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‘I thought we were going to die’: A Chicago elevator fell 84 floors with 6 people aboard

  • Author: Hannah Leone, Rosemary Sobol, Chicago Tribune
  • Updated: November 19
  • Published November 19

Chicago fire crews rescued six people who had been trapped in an elevator early Friday morning, Nov. 16, in a downtown Chicago skyscraper formerly called the John Hancock Center. (Hanna Leone/Chicago Tribune/TNS)

CHICAGO -- Firefighters had a pretty good idea of how they would rescue six people trapped in an elevator at the former John Hancock Center early Friday. But first, they had to find the elevator.

The not-so-express elevator was stuck somewhere between the 95th floor and the lobby of Chicago's fourth-tallest building, one of several cables holding it having broken. It was in a "blind shaft" with no openings firefighters could use to inspect it or reach the trapped -- among them tourists from Mexico who had taken it from the Signature Room shortly after midnight.

The passengers, not knowing which of the 95 floors they had landed on, would wait nearly three hours for the rescue.

Two of them were Northwestern University law students who had just ridden up to the Signature Lounge for the first time and were turned away because it was a few minutes past closing time. On the return trip, the elevator started going down faster than they were expecting, said one of the students, who didn't want her name used for privacy reasons.

"It was really bumpy -- it felt like a flight into Chicago," she said.

Married couple Jaime and Maña Montemayor of Mexico City were on a business trip and had just finished dinner with a large group. After getting in the elevator they suddenly heard a loud "clack clack clack clack clack," said Jaime Montemayor, 50.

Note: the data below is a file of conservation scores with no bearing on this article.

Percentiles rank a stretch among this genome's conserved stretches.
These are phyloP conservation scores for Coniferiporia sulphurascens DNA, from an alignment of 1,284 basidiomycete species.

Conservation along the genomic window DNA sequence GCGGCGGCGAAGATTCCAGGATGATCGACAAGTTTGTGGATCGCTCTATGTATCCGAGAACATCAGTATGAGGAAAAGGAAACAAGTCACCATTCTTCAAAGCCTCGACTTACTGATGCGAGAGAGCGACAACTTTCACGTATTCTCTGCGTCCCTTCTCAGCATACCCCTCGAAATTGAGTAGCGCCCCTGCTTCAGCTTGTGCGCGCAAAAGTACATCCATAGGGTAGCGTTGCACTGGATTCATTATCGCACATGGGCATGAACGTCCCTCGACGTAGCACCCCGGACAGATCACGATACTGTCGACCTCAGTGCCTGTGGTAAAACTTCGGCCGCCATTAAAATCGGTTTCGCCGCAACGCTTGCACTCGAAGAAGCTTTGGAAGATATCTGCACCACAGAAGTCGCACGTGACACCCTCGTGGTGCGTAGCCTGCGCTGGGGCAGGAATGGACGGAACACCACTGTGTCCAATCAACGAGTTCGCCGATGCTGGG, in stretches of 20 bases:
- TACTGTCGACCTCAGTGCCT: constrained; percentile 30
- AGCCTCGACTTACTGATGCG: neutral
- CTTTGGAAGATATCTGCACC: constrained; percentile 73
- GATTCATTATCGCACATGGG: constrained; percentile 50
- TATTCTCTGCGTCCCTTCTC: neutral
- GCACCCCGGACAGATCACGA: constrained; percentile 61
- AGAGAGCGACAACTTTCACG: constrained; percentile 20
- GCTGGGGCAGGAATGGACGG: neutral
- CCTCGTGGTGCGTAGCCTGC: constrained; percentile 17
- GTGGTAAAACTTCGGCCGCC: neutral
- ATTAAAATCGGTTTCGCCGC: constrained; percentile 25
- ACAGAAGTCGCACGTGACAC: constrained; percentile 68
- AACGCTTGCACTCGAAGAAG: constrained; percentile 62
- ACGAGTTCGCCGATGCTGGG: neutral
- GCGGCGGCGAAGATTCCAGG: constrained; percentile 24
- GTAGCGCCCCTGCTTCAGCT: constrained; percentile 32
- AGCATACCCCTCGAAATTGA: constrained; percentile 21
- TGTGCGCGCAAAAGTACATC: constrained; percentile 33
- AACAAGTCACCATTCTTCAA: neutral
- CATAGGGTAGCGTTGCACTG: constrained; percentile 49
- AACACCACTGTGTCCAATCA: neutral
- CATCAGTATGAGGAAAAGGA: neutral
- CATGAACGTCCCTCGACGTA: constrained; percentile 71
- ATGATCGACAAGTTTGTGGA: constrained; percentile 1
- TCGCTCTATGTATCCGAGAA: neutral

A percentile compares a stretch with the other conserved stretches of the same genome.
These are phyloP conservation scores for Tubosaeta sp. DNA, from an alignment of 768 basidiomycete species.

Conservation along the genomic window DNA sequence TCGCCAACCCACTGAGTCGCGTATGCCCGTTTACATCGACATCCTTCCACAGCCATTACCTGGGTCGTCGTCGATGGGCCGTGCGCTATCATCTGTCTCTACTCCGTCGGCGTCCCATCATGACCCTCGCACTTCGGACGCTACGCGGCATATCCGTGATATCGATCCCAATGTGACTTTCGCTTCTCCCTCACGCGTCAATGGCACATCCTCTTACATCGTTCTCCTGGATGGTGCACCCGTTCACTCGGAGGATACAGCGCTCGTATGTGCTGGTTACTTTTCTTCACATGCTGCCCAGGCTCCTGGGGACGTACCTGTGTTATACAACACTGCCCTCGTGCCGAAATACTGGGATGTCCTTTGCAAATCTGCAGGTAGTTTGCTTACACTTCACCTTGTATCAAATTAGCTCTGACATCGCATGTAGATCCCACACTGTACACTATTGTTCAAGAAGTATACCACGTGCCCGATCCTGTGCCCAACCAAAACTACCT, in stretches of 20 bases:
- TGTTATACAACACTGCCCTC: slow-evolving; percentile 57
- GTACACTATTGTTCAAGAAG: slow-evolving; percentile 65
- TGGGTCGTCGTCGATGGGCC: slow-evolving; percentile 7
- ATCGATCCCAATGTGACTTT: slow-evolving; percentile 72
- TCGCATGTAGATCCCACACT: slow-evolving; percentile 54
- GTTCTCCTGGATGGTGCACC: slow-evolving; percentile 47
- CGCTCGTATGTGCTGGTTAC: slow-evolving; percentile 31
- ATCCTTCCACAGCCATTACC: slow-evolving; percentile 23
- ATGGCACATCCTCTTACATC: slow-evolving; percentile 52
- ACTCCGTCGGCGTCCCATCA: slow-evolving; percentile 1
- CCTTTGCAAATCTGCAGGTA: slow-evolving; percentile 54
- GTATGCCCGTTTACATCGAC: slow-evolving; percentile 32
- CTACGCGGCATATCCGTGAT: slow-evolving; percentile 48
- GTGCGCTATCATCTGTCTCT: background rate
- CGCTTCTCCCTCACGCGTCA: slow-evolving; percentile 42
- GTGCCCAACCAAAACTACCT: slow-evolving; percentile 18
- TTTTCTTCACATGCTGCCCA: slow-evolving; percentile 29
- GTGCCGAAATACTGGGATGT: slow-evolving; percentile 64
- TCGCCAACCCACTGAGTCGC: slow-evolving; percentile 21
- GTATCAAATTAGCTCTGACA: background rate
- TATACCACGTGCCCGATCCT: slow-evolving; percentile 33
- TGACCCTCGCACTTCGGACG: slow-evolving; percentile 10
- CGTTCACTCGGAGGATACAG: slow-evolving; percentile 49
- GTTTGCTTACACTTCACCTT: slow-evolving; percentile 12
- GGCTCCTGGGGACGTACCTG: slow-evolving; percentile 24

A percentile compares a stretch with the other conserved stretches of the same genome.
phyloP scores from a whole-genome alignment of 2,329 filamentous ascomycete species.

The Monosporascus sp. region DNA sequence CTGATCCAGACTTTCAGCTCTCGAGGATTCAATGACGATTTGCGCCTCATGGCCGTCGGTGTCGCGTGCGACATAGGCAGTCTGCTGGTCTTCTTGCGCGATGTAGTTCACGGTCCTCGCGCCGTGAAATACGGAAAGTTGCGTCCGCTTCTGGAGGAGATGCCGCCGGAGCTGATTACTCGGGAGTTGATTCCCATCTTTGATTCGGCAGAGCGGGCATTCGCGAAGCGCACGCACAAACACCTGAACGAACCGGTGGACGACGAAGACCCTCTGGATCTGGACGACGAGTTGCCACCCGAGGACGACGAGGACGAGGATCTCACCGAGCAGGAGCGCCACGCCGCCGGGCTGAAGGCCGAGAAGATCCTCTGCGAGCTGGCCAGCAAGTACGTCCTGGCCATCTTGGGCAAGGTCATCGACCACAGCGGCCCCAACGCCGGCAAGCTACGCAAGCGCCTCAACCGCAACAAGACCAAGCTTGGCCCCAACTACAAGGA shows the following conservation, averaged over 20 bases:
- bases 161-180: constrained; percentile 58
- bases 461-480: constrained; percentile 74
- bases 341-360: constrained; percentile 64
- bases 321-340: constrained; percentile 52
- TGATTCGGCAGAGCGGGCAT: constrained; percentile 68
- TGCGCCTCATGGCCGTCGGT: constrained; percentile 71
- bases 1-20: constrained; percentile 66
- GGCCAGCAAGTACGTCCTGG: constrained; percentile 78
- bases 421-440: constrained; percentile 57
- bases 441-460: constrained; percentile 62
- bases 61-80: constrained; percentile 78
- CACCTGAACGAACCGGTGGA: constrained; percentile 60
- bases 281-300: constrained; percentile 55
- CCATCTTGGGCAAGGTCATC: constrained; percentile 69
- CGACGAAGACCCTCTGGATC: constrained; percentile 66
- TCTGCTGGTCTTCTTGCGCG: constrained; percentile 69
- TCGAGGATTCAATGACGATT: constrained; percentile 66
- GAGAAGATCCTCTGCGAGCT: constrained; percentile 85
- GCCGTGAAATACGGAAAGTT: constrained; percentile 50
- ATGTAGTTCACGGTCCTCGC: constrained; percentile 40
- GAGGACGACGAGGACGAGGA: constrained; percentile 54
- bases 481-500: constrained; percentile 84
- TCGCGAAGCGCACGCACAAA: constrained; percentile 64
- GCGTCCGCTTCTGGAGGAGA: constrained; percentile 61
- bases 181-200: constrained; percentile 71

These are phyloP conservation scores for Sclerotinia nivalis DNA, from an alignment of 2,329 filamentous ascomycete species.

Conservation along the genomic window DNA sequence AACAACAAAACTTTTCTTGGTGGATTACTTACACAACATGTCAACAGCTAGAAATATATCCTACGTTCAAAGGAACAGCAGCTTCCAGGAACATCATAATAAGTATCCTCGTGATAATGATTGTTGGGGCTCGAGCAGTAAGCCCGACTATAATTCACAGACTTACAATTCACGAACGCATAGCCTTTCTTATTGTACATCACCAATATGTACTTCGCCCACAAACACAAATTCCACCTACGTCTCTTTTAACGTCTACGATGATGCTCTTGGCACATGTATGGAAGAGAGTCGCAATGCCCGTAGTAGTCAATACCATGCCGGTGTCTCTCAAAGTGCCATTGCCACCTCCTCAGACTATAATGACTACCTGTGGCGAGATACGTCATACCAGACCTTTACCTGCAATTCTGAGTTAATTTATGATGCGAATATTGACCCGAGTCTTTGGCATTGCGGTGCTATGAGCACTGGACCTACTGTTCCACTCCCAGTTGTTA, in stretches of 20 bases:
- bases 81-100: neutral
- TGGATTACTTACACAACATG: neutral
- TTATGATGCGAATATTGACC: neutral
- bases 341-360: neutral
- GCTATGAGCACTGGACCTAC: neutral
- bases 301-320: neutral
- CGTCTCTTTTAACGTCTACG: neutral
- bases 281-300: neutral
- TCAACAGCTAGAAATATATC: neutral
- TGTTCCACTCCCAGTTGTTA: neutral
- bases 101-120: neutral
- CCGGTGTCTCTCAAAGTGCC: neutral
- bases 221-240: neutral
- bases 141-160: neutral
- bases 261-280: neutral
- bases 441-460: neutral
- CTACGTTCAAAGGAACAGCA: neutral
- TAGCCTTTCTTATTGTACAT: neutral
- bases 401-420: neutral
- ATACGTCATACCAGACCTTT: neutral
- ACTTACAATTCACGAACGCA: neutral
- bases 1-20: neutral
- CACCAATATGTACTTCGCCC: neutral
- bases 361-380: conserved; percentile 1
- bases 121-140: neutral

Then dust particles began seeping into the elevator, and they panicked. "I knew something wasn't OK," said Maña Montemayor, 49.

Jaime Montemayor said they held onto each other, putting their arms around one another, and at some point began praying. “I thought we were going to die,” he said.

Strangers just seconds before, everyone on the elevator "started freaking out," one of the law students said. Some people screamed. Some cried. Someone pressed the elevator's emergency call button.

After about 45 minutes, when the Fire Department got involved, the students realized the solution was not going to be simple. Firefighters kept the group looped into their progress through the speaker.

"They couldn't find us," the student said. "We thought we only fell a few floors, but we ended up falling 84."

The other law student, a 27-year-old woman, said it was the second time this year she'd been stuck in an elevator in Chicago for hours."That was my first thought. I was like, this is statistically impossible. There's no way. But I guess lightning does strike twice."

She said at first they were grateful when the elevator stopped. People were smiling still. "I don't know if it registered immediately. We just thought, 'OK, we just have to press main lobby again." '

She and her friend tried to stay calm, but "everyone" at some point began thinking the worst.

The students and tourists started introducing themselves, but they were in a state of panic, so they mostly just talked to the Fire Department, the first student said. Someone led a prayer circle. They had no snacks or water, but the lack of a bathroom didn't become an issue either, the student said.

Friends consoled the Montemayors through text messages, and finally they heard the voices of firefighters.

"They said everything is going to be OK," Jaime Montemayor said.

The first fire crews on the scene had checked the building's electronic system to get "a rough idea" of where the elevator was -- somewhere near the 11th floor of a parking garage, Chicago Fire Department spokesman Larry Langford said. They drilled a small hole in the concrete wall and inserted a tiny camera on a "goose neck" wire to look around and find exactly where it was, Langford said. "Once they did that, they knew which walls to break."